Amazon actually has an arm called “Amazon Video Direct” through which filmmakers can put their content on Amazon. I believe the content has to meet certain quality standards and requires approval by them, and I don’t know how they make decisions, but for us it was a fairly simple process once all the deliverables were created (including closed captions for every episode).
With Dyke Central, you chose to bring a vision to life. We see people of all genders struggle with commitment, identity, and honesty as they navigate the tricky waters of love. As a producer, what attracts you to the projects you choose?
I am the creator, writer, and director. I end up producing my projects simply because someone has to do it, and at this super-low-budget indie level, that someone has to be you. It took me a while to embrace that and let go of the yearning to be able to “just write and direct” without also taking care of getting the funding, assembling the team, dealing with locations, coordinating all logistics, etc, etc. I have had some wonderful co-producers and assistant producers taking on some very important pieces of work, but ultimately, if it’s my baby, no one is going to care for it like I will.
In terms of the content I create, I am drawn to inquiring into our everyday experiences of joy, lust, sorrow, confusion, hope, and growth. I’m not someone who seeks to tell stories of extraordinary moments and extra-ordinary people. Screenwriting and filmmaking are ways for me to understand myself, my friends and lovers, my experiences, and life in general. All of the stories in Dyke Central stem from something either I or someone in my life has gone through.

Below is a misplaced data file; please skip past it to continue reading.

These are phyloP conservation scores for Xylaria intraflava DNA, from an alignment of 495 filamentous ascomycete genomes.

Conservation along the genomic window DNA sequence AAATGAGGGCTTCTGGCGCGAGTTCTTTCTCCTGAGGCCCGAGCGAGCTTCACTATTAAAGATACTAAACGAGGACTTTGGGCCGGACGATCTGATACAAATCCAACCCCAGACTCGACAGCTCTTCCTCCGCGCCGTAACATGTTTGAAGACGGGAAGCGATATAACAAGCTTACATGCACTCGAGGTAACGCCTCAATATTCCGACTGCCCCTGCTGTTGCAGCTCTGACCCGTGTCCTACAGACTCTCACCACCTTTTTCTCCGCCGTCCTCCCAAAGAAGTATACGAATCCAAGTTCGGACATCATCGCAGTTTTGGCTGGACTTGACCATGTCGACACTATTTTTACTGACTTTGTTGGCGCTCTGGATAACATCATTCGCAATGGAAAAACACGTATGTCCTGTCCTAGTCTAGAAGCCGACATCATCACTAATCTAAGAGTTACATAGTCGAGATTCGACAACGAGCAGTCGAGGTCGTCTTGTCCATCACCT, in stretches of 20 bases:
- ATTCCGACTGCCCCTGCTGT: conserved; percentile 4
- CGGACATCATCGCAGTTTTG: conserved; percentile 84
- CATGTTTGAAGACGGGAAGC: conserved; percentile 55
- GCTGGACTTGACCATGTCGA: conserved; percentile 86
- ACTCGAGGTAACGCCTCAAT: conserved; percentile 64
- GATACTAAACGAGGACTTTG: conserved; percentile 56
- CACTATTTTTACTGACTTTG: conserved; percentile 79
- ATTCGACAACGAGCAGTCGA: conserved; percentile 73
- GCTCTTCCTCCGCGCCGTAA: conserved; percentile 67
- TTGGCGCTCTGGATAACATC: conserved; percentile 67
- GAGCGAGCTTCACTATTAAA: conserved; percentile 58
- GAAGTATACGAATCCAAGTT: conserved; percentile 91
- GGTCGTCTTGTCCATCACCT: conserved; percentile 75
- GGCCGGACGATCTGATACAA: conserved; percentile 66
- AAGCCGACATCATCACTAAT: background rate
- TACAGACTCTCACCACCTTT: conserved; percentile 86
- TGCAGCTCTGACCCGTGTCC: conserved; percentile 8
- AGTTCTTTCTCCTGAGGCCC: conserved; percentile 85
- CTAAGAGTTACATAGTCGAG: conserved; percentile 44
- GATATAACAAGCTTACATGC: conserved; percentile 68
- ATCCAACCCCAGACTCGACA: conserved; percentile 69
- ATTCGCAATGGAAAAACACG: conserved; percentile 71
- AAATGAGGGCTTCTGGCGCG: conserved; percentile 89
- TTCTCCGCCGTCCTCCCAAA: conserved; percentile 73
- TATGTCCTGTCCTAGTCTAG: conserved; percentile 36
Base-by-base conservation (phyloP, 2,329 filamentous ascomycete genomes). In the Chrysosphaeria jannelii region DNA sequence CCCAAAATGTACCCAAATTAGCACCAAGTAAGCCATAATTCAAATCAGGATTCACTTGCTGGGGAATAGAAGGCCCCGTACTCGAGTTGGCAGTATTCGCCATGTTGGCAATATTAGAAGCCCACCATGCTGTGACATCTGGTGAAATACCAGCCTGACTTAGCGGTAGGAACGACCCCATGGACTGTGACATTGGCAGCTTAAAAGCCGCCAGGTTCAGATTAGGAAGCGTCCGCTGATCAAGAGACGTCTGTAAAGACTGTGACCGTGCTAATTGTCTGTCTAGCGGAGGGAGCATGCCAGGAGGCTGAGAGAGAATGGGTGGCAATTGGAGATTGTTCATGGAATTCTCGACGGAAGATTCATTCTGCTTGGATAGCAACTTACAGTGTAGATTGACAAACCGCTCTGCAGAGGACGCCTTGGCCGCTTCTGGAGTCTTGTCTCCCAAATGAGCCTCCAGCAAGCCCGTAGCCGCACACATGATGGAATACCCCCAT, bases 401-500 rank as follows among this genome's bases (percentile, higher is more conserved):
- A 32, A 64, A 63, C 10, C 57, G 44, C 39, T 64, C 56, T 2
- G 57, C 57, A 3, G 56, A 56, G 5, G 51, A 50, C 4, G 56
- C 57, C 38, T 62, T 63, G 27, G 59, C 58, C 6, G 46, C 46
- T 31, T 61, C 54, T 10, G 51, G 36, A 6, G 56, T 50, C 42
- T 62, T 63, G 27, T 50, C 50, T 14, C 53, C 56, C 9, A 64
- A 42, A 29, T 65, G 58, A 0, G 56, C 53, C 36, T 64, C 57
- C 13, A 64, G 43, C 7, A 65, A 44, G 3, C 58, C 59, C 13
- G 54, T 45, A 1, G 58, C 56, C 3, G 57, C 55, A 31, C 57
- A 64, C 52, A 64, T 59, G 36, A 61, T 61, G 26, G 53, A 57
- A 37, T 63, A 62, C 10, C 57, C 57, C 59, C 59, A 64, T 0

It has been incredibly encouraging to hear from live and internet audiences that the that the stories I tell (not only in Dyke Central but in my other film projects), that stem from my experiences and environment resonate so much with others. To me, this affirms that the personal is universal when expressed with authenticity and emotional honesty, and it keeps me committed to seeking the (subjective) truths in each storyline and character.
In the spirit of sharing lessons learned with the filmmaking community, if you could go back in a time machine to before you produced Dyke Central, what advice would give yourself?
Ha! There is so much I would say to myself, because hindsight really is 20-20. Before I started producing Dyke Central, I had very low self-esteem both personally and creatively. And I therefore made choices that, from my current perspective, deeply reflect my lack of self-respect and self-worth as an artist and person.